Ahead of every Apple (NASDAQ:AAPL) product launch, there's always been some rumor here, some claim there that Apple would be building its next-generation A-series chip at Taiwan Semiconductor (NYSE:TSM) rather than at its longtime manufacturing partner, Samsung (NASDAQOTH: SSNLF). There's a very clear conflict of interest with this particular Apple/Samsung partnership, but it seems that despite the bad blood that runs between both companies, Apple just can't quit Samsung.
20-nanometer goes to Apple, but back to Samsung at 14-nanometer?
At the 20-nanometer generation, it seems that Apple has moved more or less to Taiwan Semiconductor. This makes sense, given that Samsung doesn't really appear to be advertising its 20-nanometer process (although whispers of poor yields have made their rounds) and has been making quite the splash with a series of 14-nanometer related announcements. This should provide a pretty substantial boost to TSMC for the next Apple product cycle.
However, given the recent deal between Samsung and Global Foundries to essentially synchronize their 14-nanometer processes (i.e., Global Foundries is licensing Samsung's manufacturing recipe), it seems that Apple may be making a move back to Samsung's process, built at both Samsung's factories and Global Foundries'. It remains unclear if TSMC will remain a source for these Apple chips beyond the 20-nanometer node.
Potentially negative for TSMC; nice win for Samsung
While TSMC will get the boost at 20-nanometer, it is likely to split those volumes across Samsung, Global Foundries, and TSMC at 14/16-nanometer and beyond, which will prove a negative for TSMC by the late 2015-to-early 2016 timeframe. More to the point, as Samsung generally gets stronger as a foundry, it stands a chance of taking some pretty meaningful share from TSMC.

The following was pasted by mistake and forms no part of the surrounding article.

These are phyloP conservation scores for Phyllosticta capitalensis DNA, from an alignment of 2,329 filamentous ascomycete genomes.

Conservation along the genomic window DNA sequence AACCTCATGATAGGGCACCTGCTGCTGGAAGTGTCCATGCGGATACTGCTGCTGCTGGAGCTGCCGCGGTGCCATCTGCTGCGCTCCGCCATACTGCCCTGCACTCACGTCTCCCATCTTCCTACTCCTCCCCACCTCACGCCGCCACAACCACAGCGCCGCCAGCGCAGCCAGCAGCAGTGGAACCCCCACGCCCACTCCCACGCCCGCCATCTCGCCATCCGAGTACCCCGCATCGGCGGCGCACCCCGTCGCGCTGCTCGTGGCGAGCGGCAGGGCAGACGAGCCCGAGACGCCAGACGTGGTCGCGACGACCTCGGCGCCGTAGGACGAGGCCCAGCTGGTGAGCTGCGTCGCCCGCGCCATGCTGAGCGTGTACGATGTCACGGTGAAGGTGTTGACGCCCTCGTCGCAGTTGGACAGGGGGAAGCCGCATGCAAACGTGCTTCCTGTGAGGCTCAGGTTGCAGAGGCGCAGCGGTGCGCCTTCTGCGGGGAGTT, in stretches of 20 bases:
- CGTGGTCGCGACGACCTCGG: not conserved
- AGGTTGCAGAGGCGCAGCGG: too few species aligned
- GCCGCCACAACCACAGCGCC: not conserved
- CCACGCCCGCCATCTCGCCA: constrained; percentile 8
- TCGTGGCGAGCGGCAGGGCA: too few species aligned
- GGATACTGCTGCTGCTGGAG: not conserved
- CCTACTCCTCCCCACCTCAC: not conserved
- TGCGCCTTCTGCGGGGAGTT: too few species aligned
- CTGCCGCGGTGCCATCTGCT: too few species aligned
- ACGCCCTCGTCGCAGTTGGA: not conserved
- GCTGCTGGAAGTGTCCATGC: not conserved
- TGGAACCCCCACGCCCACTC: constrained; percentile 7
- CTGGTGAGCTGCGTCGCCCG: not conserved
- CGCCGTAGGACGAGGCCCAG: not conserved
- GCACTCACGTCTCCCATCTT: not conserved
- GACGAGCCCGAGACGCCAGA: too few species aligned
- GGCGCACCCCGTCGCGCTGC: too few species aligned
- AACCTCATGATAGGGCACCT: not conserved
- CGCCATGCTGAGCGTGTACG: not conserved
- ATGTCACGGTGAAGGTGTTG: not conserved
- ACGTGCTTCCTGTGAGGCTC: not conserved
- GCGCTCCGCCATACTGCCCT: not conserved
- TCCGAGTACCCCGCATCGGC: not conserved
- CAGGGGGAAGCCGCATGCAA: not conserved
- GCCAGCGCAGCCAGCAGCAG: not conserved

This is actually not all that great for Apple, since as long as Samsung continues to see the influx of foundry dollars required to invest in future development, it will continue to have pretty meaningful power over Apple since the performance of the A-chips is a key differentiator for Apple's iPhone. With Samsung a strong, well-funded foundry, it will bring the same technology to its own in-house apps processors (or to its foundry customers, which may be Apple competitors).
That said, Apple could play the supplier squeeze game ...
The good news, though, is that if Apple has Global Foundries, Samsung, and TSMC to choose from, it can probably negotiate some pretty good wafer prices, which will be especially handy as these wafers become more expensive to build. Also, with multiple suppliers, Apple de-risks moves to leading-edge manufacturing technologies, as there will be multiple sources there to supply them.
Foolish bottom line
With Samsung apparently getting extremely competitive at the 14-nanometer generation and in light of the Samsung/Global Foundries deal, it seems that Apple can't really quit Samsung and that TSMC's top- and bottom-line growth could come under pretty significant pressure as a result of a margin squeeze for leading-edge foundry capacity as well as share loss. Interesting times ahead in the semiconductor industry!